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Federal Liberals’ “consultation period” on small business tax hikes ends in 3 days

The Liberals have argued that it is only the rich who are targeted under this draft legislation. Contractor associations in our industry disagree.


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September 29, 2017 by Steve Payne

The federal government is moving ever closer to passing legislation that will change the way small businesses – and a significant number of well-run contracting firms – are able to do tax planning.

Officially, Monday (Oct. 2) is the last day before Federal Finance Minister Bill Morneau and his department begin to write the final of three pieces of legislation that will upend the way Canadian entrepreneurs are able to use professional corporations to defer or minimize taxes on their earnings/profits.

While doctors have been the one self-employed profession in Canada that has a high profile during the controversy around the proposed changes, there are many contractors, architects and other self-employed individuals in our industry who will be affected by Morneau’s plan.

There are three major parts to the overall plan.

First, “income sprinkling” will be much more difficult, if the legislation passes as proposed. Income sprinkling allows a business owner to attribute income to family members – who may not be involved in the business in a real way. Morneau’s plan foresees methods to determine if an individual is really working in the business. Many tax experts agree with this part of the draft legislation and it very well could be enacted without changes.

The government also wants to eliminate the well-known legal accounting method of converting retained earnings (profits) into dividends and capital gains, avoiding or deferring paying business taxes on those earnings. This part of the legislation has also been drafted.

The third part of the legislation, how “passive investments” are treated under tax law, is yet to be written. A passive investment is an investment within a business that is not really an investment in the business itself, but simply using the professional corporation as a holding vehicle. For example, an investment is considered to be “passive” if the corporation owner ploughs retained earnings/profits into investments like bonds, equities, real estate, etc. that are not part of the operating business per se, but held within it to defer tax – possibly for a long, long time. Business groups who have made representations to the Finance Department on this topic have pointed out that a business needs somewhere to safely store profit, that is tax deferred, other than through personal income tax devices like RRSPs – and passive investments provide this.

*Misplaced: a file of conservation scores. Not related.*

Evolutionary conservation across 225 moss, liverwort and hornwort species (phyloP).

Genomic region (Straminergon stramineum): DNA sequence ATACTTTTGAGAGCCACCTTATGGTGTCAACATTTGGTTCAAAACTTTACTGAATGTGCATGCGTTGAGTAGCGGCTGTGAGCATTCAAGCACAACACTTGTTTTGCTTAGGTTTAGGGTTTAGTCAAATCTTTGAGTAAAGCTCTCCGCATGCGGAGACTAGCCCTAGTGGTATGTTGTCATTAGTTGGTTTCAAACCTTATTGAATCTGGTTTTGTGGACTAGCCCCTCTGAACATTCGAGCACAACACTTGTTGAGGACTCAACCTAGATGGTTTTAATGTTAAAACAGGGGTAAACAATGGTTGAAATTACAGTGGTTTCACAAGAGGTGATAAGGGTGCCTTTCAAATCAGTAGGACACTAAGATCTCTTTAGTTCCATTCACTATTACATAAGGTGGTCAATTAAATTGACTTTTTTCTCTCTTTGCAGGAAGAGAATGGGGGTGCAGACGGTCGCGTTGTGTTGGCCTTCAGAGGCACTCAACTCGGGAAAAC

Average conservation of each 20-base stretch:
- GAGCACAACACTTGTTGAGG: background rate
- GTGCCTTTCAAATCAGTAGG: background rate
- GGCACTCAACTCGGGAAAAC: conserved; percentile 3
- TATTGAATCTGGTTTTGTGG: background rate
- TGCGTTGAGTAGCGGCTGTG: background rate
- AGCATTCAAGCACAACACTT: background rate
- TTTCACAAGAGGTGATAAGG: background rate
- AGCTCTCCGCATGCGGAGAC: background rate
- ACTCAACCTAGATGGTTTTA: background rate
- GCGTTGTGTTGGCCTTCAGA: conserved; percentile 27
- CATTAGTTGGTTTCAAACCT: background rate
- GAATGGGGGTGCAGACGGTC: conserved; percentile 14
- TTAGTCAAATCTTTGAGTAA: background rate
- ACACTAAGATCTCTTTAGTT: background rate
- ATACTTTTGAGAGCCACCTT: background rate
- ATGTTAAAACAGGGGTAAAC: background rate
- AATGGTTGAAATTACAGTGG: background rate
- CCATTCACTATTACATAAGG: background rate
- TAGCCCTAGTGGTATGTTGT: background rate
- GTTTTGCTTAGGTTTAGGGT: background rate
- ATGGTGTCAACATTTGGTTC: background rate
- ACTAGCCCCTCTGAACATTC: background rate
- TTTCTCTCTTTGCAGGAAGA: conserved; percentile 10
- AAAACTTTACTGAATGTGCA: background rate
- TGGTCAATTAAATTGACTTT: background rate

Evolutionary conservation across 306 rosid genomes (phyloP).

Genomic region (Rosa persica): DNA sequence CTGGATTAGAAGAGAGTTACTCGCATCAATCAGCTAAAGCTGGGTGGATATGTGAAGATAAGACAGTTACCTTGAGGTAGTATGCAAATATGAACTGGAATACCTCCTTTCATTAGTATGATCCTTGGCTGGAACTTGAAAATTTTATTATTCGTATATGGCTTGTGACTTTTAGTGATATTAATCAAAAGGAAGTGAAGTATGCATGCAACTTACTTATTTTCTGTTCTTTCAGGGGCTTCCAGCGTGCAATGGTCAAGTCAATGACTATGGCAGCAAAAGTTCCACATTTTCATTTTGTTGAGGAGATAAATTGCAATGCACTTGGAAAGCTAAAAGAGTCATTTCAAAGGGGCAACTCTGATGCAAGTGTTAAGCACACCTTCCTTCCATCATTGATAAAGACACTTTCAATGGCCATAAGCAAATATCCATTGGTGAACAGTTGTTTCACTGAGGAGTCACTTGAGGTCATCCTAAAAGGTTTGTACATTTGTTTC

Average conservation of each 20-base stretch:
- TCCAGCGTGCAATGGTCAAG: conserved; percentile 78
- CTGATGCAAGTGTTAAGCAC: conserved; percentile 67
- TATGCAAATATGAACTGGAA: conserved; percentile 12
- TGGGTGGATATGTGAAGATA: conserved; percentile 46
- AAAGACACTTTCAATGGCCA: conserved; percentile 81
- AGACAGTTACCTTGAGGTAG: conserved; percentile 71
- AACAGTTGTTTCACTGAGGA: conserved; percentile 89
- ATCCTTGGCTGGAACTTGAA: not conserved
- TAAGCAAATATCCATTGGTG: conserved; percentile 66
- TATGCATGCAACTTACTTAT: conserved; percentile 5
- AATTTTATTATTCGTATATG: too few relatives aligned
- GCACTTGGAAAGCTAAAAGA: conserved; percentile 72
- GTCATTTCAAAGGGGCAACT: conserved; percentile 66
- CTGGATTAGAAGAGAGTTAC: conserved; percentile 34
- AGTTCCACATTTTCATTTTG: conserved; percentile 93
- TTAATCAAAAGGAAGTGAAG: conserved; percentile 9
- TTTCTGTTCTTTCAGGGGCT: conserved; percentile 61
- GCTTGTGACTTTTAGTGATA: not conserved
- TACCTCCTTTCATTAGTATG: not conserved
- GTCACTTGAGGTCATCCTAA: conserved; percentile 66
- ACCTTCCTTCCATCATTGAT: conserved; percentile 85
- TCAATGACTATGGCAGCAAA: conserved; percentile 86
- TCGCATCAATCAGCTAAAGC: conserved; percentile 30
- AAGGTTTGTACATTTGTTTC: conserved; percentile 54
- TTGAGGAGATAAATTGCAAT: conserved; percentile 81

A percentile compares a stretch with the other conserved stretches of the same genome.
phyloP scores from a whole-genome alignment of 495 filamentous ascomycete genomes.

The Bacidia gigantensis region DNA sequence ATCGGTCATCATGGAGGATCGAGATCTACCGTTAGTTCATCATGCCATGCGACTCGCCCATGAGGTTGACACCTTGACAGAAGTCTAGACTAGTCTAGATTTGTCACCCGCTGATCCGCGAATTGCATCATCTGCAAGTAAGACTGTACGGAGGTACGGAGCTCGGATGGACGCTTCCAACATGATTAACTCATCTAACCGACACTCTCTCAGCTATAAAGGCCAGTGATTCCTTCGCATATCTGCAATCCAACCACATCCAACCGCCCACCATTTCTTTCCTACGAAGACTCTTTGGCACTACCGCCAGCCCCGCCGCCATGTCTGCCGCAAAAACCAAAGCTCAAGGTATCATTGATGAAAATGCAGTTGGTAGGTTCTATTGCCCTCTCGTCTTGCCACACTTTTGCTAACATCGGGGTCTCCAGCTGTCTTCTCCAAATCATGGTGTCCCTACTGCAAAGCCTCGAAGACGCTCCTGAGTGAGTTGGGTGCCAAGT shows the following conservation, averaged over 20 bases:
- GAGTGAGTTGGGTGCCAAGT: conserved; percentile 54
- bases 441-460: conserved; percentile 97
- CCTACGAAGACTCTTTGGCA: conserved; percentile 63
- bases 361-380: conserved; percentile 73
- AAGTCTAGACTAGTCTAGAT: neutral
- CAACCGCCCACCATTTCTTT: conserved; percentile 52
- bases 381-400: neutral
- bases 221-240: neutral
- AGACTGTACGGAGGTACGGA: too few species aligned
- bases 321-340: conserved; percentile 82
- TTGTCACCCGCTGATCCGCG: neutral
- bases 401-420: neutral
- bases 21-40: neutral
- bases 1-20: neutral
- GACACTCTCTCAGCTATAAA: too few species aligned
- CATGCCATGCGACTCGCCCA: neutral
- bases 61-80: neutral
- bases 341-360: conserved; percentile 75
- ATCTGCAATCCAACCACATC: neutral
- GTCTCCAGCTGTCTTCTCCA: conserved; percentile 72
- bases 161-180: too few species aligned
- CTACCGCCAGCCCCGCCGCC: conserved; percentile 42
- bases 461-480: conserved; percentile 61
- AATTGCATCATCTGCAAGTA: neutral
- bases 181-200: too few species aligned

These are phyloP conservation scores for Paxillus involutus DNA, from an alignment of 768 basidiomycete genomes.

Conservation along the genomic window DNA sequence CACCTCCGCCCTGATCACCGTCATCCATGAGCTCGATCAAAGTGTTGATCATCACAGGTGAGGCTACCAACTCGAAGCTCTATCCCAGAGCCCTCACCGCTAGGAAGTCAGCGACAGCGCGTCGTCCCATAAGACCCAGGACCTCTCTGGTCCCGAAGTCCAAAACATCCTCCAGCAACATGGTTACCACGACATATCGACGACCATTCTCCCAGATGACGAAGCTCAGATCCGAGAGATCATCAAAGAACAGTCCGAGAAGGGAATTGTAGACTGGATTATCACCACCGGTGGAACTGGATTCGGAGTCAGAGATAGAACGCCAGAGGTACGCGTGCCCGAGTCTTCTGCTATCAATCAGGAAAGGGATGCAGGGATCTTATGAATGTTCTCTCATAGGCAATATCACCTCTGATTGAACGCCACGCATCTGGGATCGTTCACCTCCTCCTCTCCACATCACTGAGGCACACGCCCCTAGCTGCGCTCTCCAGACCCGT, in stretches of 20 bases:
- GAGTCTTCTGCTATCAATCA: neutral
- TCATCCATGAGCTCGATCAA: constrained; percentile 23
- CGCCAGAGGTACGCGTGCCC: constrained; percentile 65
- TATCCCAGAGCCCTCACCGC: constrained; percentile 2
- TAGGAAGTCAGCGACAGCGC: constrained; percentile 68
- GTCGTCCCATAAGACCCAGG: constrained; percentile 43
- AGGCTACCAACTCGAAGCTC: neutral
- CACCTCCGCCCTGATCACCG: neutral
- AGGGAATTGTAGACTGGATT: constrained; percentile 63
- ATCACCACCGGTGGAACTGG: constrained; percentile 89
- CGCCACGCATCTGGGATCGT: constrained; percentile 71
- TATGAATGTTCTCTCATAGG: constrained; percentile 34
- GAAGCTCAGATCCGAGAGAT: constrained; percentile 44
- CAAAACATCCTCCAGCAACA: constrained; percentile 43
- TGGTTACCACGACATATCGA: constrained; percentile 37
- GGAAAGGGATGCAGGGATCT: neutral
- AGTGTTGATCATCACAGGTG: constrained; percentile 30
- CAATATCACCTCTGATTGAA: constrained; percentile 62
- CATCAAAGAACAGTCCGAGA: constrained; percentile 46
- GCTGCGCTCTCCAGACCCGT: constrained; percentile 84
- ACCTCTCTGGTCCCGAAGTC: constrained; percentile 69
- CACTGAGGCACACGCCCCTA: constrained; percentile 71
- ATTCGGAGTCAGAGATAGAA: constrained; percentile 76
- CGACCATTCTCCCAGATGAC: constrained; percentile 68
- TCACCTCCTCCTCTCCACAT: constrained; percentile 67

For more on the Morneau tax plan, see our story from last week here.


Steve Payne

Steve Payne

Steve Payne is the editor of Canadian Contractor magazine
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3 Comments » for Federal Liberals’ “consultation period” on small business tax hikes ends in 3 days
  1. Anne says:

    As well as contractors, and doctors, all small businesses, including small farmers will be hit by this. We have a family who run a small operation,
    even the kids pitch in with feeding calves, etc. Does the Liberal government want to put an end to the many small businesses operated by families? Does this remind anyone of Trudeau Sr.?

    • Steve Payne says:

      Thanks for your comment, Anne. The voices of farmers have not been as prominent in this debate as the voices of doctors, which the Liberals probably are enjoying – portraying this as “leveling the playing field,” blah blah. As a farm family, who is speaking up for you – which organizations, which associations, and which politicians?

  2. As a small business owner I wish to express my outrage on this attack on small businesses. I will give you an example of how my company would’ve been affected if these rules were in place 11 years ago. Eleven years ago we purchased two small companies that we used retained earnings accumulated over many years to add to our company because at that time we had one client representing 80% of our business and if that client had left we would’ve been out of business. As it happened the 2007 recession came about right after we made the purchases and did significant damage to our company and back in 2011 that large customer did leave us and if we had not purchased those companies with those retained earnings those years ago we would’ve gone out of business for sure.

    Today we have aproximately 25 employees and business is always difficult and if this attack on small business occurred those years ago and we were not allowed to use retained earnings that we had accumulated over the years we would not be here today.